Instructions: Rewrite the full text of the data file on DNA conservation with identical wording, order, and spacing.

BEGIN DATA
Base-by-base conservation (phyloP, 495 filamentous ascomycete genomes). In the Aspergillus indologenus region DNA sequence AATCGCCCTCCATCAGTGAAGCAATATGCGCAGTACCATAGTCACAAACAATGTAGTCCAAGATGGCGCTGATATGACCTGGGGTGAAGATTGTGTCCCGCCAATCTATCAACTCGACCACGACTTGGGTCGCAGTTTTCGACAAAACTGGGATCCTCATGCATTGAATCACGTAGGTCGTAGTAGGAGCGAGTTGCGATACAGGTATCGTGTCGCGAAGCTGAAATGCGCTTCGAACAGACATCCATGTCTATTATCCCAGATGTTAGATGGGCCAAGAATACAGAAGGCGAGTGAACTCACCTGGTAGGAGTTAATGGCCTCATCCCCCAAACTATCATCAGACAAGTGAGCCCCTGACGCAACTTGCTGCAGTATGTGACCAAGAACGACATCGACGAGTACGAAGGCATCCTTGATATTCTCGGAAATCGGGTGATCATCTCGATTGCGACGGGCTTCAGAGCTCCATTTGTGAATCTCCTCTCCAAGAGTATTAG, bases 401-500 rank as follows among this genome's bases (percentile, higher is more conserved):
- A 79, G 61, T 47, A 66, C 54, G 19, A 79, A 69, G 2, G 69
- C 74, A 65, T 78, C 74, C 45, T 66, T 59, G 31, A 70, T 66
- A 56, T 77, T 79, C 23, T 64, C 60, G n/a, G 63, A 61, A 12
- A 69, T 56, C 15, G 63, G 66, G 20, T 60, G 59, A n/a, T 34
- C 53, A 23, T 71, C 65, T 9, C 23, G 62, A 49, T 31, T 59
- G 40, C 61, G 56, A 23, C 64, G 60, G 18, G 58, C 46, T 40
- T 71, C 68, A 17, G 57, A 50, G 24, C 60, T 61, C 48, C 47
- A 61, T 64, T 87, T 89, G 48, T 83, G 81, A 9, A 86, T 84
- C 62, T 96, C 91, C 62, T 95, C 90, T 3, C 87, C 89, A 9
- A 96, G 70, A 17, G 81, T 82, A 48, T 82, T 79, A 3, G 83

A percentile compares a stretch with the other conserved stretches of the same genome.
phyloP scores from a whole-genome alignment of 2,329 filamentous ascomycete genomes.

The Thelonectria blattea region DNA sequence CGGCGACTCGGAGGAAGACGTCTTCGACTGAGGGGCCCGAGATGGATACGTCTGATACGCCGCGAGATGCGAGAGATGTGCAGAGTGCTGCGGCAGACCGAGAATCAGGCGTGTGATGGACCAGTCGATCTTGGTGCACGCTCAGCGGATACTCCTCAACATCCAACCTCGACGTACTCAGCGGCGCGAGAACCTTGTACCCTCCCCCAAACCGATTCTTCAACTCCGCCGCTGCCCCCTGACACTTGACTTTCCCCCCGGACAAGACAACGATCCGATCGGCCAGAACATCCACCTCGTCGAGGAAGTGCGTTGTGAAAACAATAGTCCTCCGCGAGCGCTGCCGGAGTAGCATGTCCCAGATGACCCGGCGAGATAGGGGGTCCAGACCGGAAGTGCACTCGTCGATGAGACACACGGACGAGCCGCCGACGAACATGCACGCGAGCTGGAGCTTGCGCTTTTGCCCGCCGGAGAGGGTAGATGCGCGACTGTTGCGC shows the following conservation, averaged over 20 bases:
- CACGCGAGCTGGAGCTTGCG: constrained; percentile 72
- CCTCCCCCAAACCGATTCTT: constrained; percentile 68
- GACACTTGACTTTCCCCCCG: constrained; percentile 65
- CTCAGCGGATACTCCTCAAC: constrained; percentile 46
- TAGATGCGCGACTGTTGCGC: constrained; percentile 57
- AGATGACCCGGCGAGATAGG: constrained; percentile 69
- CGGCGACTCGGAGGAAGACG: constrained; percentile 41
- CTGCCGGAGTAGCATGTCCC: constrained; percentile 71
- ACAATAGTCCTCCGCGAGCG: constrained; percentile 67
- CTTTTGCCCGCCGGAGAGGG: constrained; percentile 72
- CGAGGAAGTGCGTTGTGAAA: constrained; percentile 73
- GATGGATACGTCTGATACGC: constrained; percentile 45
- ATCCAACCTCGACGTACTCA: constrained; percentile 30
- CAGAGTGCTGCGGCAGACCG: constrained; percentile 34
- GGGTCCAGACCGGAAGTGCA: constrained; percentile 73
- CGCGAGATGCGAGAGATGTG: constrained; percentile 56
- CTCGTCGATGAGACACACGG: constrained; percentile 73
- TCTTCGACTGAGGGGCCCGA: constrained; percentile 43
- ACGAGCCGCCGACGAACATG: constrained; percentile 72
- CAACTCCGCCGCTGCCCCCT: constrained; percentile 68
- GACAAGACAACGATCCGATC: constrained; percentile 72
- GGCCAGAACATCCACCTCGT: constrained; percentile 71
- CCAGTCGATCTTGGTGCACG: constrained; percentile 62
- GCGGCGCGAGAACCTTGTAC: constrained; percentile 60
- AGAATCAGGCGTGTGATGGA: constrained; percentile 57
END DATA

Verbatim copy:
Base-by-base conservation (phyloP, 495 filamentous ascomycete genomes). In the Aspergillus indologenus region DNA sequence AATCGCCCTCCATCAGTGAAGCAATATGCGCAGTACCATAGTCACAAACAATGTAGTCCAAGATGGCGCTGATATGACCTGGGGTGAAGATTGTGTCCCGCCAATCTATCAACTCGACCACGACTTGGGTCGCAGTTTTCGACAAAACTGGGATCCTCATGCATTGAATCACGTAGGTCGTAGTAGGAGCGAGTTGCGATACAGGTATCGTGTCGCGAAGCTGAAATGCGCTTCGAACAGACATCCATGTCTATTATCCCAGATGTTAGATGGGCCAAGAATACAGAAGGCGAGTGAACTCACCTGGTAGGAGTTAATGGCCTCATCCCCCAAACTATCATCAGACAAGTGAGCCCCTGACGCAACTTGCTGCAGTATGTGACCAAGAACGACATCGACGAGTACGAAGGCATCCTTGATATTCTCGGAAATCGGGTGATCATCTCGATTGCGACGGGCTTCAGAGCTCCATTTGTGAATCTCCTCTCCAAGAGTATTAG, bases 401-500 rank as follows among this genome's bases (percentile, higher is more conserved):
- A 79, G 61, T 47, A 66, C 54, G 19, A 79, A 69, G 2, G 69
- C 74, A 65, T 78, C 74, C 45, T 66, T 59, G 31, A 70, T 66
- A 56, T 77, T 79, C 23, T 64, C 60, G n/a, G 63, A 61, A 12
- A 69, T 56, C 15, G 63, G 66, G 20, T 60, G 59, A n/a, T 34
- C 53, A 23, T 71, C 65, T 9, C 23, G 62, A 49, T 31, T 59
- G 40, C 61, G 56, A 23, C 64, G 60, G 18, G 58, C 46, T 40
- T 71, C 68, A 17, G 57, A 50, G 24, C 60, T 61, C 48, C 47
- A 61, T 64, T 87, T 89, G 48, T 83, G 81, A 9, A 86, T 84
- C 62, T 96, C 91, C 62, T 95, C 90, T 3, C 87, C 89, A 9
- A 96, G 70, A 17, G 81, T 82, A 48, T 82, T 79, A 3, G 83

A percentile compares a stretch with the other conserved stretches of the same genome.
phyloP scores from a whole-genome alignment of 2,329 filamentous ascomycete genomes.

The Thelonectria blattea region DNA sequence CGGCGACTCGGAGGAAGACGTCTTCGACTGAGGGGCCCGAGATGGATACGTCTGATACGCCGCGAGATGCGAGAGATGTGCAGAGTGCTGCGGCAGACCGAGAATCAGGCGTGTGATGGACCAGTCGATCTTGGTGCACGCTCAGCGGATACTCCTCAACATCCAACCTCGACGTACTCAGCGGCGCGAGAACCTTGTACCCTCCCCCAAACCGATTCTTCAACTCCGCCGCTGCCCCCTGACACTTGACTTTCCCCCCGGACAAGACAACGATCCGATCGGCCAGAACATCCACCTCGTCGAGGAAGTGCGTTGTGAAAACAATAGTCCTCCGCGAGCGCTGCCGGAGTAGCATGTCCCAGATGACCCGGCGAGATAGGGGGTCCAGACCGGAAGTGCACTCGTCGATGAGACACACGGACGAGCCGCCGACGAACATGCACGCGAGCTGGAGCTTGCGCTTTTGCCCGCCGGAGAGGGTAGATGCGCGACTGTTGCGC shows the following conservation, averaged over 20 bases:
- CACGCGAGCTGGAGCTTGCG: constrained; percentile 72
- CCTCCCCCAAACCGATTCTT: constrained; percentile 68
- GACACTTGACTTTCCCCCCG: constrained; percentile 65
- CTCAGCGGATACTCCTCAAC: constrained; percentile 46
- TAGATGCGCGACTGTTGCGC: constrained; percentile 57
- AGATGACCCGGCGAGATAGG: constrained; percentile 69
- CGGCGACTCGGAGGAAGACG: constrained; percentile 41
- CTGCCGGAGTAGCATGTCCC: constrained; percentile 71
- ACAATAGTCCTCCGCGAGCG: constrained; percentile 67
- CTTTTGCCCGCCGGAGAGGG: constrained; percentile 72
- CGAGGAAGTGCGTTGTGAAA: constrained; percentile 73
- GATGGATACGTCTGATACGC: constrained; percentile 45
- ATCCAACCTCGACGTACTCA: constrained; percentile 30
- CAGAGTGCTGCGGCAGACCG: constrained; percentile 34
- GGGTCCAGACCGGAAGTGCA: constrained; percentile 73
- CGCGAGATGCGAGAGATGTG: constrained; percentile 56
- CTCGTCGATGAGACACACGG: constrained; percentile 73
- TCTTCGACTGAGGGGCCCGA: constrained; percentile 43
- ACGAGCCGCCGACGAACATG: constrained; percentile 72
- CAACTCCGCCGCTGCCCCCT: constrained; percentile 68
- GACAAGACAACGATCCGATC: constrained; percentile 72
- GGCCAGAACATCCACCTCGT: constrained; percentile 71
- CCAGTCGATCTTGGTGCACG: constrained; percentile 62
- GCGGCGCGAGAACCTTGTAC: constrained; percentile 60
- AGAATCAGGCGTGTGATGGA: constrained; percentile 57